It was therefore with a certain amount of glee that I sat down to draft this post.

Then came the blow. We had no internet connection and the router was dead. I took this equipment with me to Peacock Computers where James confirmed my diagnosis. Even though it was close to his own closing time, James sped off to the EE shop, attempting to obtain a replacement. After more than an hour of negotiation he returned with a loaned device and an undertaking to repair the faulty article. At least I came home with my MacBook Pro.

I was unable to make the loaned router work. The reason will be revealed in a subsequent post. Eventually I conceded defeat.

We dined on pizza and salad. I drank water.

Back Home

The Physiotherapists at New Hall Hospital pronounced this morning that I had no further need of practice on the stairs, and Mr Kask proclaimed that I could go home today. I therefore rang Jackie who came to collect me just as I was being served with lunch.

I had ordered a small portion with no dessert. The starter was a mixed vegetable soup. My cancellation of the bread roll had been followed, but, it seems that someone cannot produce small portions of succulent roast pork, with apple sauce, pigs in blankets, sage and onion stuffing, crisp carrots, cauliflower, and broccoli, and tasty gravy. With this, I drank orange juice.The wheelchair sent to transport me to the car might have fitted Mum, but was not in the least adequate for me. After an unsuccessful attempt to squeeze me into it, another was requisitioned.

It was easier for Jackie to pop the supplied Zimmer frame into the boot, than to swivel me into the passenger seat, and prise me out of it at the end of the journey.

At home I was in need of pain relief and sleep in that order. I was propped in front of the TV in order to encourage ‘Antiques Road Trip’ to work its soporific miracle. This worked like a dream.

If I can get upstairs I will go to bed soon with a bacon sandwich.

I’ve Got The Hang Of It

Because I hadn’t yet tackled the stairs on crutches this morning, Mr Kask decided I would not be going home today. I had two sessions on the stairs afterwards.

The second time Jackie was on hand to record my efforts along the corridor,

and eventually that I’ve got the hang of it.

This is her view of the hospital grounds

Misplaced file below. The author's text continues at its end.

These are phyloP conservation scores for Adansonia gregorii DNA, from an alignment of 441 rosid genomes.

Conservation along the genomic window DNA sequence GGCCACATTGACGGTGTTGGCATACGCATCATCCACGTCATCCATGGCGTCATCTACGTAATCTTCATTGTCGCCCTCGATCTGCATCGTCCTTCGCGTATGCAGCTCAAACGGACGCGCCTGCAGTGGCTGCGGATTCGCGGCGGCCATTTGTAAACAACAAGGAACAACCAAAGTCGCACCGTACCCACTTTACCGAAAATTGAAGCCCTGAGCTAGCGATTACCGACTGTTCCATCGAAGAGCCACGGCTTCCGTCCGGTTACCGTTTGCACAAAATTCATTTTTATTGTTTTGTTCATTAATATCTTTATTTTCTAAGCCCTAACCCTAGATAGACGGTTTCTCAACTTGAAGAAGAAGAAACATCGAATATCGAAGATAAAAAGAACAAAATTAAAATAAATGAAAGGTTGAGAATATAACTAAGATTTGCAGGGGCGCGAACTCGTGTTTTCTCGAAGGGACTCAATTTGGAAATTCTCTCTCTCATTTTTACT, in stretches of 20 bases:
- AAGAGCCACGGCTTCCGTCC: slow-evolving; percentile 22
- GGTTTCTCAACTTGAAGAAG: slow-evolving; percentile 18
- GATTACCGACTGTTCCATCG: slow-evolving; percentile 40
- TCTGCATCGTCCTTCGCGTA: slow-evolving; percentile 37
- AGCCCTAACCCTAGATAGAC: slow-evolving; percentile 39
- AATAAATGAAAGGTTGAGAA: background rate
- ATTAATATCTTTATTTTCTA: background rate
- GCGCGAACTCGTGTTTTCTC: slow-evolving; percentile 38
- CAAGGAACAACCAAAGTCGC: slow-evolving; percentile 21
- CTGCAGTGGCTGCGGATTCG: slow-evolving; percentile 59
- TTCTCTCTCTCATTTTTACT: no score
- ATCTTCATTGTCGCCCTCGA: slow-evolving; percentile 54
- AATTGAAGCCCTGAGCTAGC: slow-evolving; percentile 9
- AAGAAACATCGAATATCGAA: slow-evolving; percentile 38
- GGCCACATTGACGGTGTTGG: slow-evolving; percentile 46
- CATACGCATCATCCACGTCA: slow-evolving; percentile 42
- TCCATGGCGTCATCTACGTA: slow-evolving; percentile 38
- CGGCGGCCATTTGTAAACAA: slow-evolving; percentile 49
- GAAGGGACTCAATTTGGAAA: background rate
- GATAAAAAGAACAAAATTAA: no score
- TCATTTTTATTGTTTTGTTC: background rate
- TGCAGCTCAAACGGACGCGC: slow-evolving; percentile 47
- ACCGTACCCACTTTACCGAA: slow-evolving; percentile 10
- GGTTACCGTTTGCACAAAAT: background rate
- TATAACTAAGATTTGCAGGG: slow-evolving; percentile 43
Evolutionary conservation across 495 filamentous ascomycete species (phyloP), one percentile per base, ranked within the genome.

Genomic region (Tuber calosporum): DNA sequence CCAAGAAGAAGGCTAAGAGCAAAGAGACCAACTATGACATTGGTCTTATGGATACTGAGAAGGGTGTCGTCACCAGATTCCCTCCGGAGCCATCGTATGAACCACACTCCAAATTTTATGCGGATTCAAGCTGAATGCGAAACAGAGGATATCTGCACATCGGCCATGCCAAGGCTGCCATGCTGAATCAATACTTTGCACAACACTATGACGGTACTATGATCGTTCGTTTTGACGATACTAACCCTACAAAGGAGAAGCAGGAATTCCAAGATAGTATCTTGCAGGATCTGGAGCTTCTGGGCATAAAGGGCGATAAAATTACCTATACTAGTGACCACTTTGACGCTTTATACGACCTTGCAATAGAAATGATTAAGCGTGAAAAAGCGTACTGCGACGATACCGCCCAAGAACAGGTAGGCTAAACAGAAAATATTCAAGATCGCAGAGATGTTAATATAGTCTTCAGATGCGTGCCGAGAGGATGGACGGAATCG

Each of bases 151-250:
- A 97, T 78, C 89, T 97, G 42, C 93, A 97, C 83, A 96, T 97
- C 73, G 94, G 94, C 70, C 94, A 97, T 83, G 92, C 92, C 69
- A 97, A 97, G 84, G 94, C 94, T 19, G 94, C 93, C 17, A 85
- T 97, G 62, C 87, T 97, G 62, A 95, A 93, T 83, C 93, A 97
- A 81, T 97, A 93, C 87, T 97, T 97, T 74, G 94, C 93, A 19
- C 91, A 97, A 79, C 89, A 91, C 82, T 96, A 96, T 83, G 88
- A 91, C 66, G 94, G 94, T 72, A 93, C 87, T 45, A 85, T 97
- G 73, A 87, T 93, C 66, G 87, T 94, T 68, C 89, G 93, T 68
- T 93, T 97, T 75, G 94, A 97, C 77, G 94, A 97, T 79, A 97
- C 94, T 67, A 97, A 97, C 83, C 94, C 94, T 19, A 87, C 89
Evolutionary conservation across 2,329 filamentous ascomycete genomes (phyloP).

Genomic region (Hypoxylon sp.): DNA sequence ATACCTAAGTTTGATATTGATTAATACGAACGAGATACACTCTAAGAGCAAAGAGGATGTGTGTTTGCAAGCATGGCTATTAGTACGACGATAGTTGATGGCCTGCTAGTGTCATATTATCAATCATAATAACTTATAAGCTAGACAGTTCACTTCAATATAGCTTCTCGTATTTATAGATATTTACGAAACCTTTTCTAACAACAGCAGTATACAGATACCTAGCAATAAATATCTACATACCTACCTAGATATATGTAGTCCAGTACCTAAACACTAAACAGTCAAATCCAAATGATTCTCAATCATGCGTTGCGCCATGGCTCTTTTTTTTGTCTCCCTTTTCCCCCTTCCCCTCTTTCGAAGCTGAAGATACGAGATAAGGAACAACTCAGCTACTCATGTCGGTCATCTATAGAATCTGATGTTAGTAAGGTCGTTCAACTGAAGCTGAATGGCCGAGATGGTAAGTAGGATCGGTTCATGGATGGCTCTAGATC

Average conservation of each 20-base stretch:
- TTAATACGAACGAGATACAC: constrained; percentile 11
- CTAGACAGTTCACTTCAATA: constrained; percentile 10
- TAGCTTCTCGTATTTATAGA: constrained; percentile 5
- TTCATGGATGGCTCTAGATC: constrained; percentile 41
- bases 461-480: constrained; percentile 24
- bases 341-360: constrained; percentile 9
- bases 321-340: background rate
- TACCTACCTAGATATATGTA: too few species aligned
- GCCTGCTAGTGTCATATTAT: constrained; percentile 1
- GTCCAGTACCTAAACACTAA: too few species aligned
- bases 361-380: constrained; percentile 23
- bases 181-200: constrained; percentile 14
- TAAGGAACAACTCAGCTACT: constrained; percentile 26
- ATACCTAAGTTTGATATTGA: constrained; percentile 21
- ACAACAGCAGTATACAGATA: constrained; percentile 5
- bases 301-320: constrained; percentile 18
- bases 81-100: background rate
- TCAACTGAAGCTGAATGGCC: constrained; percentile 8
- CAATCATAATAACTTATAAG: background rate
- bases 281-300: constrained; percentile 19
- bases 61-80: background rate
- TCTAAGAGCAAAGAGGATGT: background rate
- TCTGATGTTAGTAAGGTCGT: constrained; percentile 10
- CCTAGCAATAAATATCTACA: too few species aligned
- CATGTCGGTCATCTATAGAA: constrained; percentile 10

and of the main entrance from our wing.

Anyone who has followed my representations of my main meal of the day over the years may be surprised to learn that I have had to adjust my choices from the hospital menus. I am just not able to manage three large three course meals in a day any more. I have now dropped a course from my selections and opted for small portions. Thus, with tonight’s water, I chose tomato and basil soup, without it’s warm bread roll; moist egg and cress sandwiches; and fresh fruit salad. Jackie helped me out with the sandwich.

 

 

“Playing With My Balls”

More progress towards recovery was made today. This morning, with the aid of Physiotherapist Louisa and a pair of crutches, I walked all the way round the bed and sat in the chair beside it, being quite amazed that my right knee was fully flexed to 90 degrees. In fact I became quite dizzy before I sat down and needed to return to bed. On his visit some time later Mr Kask, the surgeon, said that if the physios got me able to walk to the bathroom and the catheter to be removed, I would be able to go home tomorrow. This afternoon, with no distress, I walked well past the bathroom and returned to the bed. Jackie arrived to follow me along the corridor.

Then it was time for what nurse Hannah indelicately calls “playing with my balls”.

This is a method of lifting three plastic balls in a container by inhalation, in order to enhance oxygen supply.

Dinner this evening consisted of tasty vegetable soup; scampi, chips and peas; and fresh fruit salad. I drank water.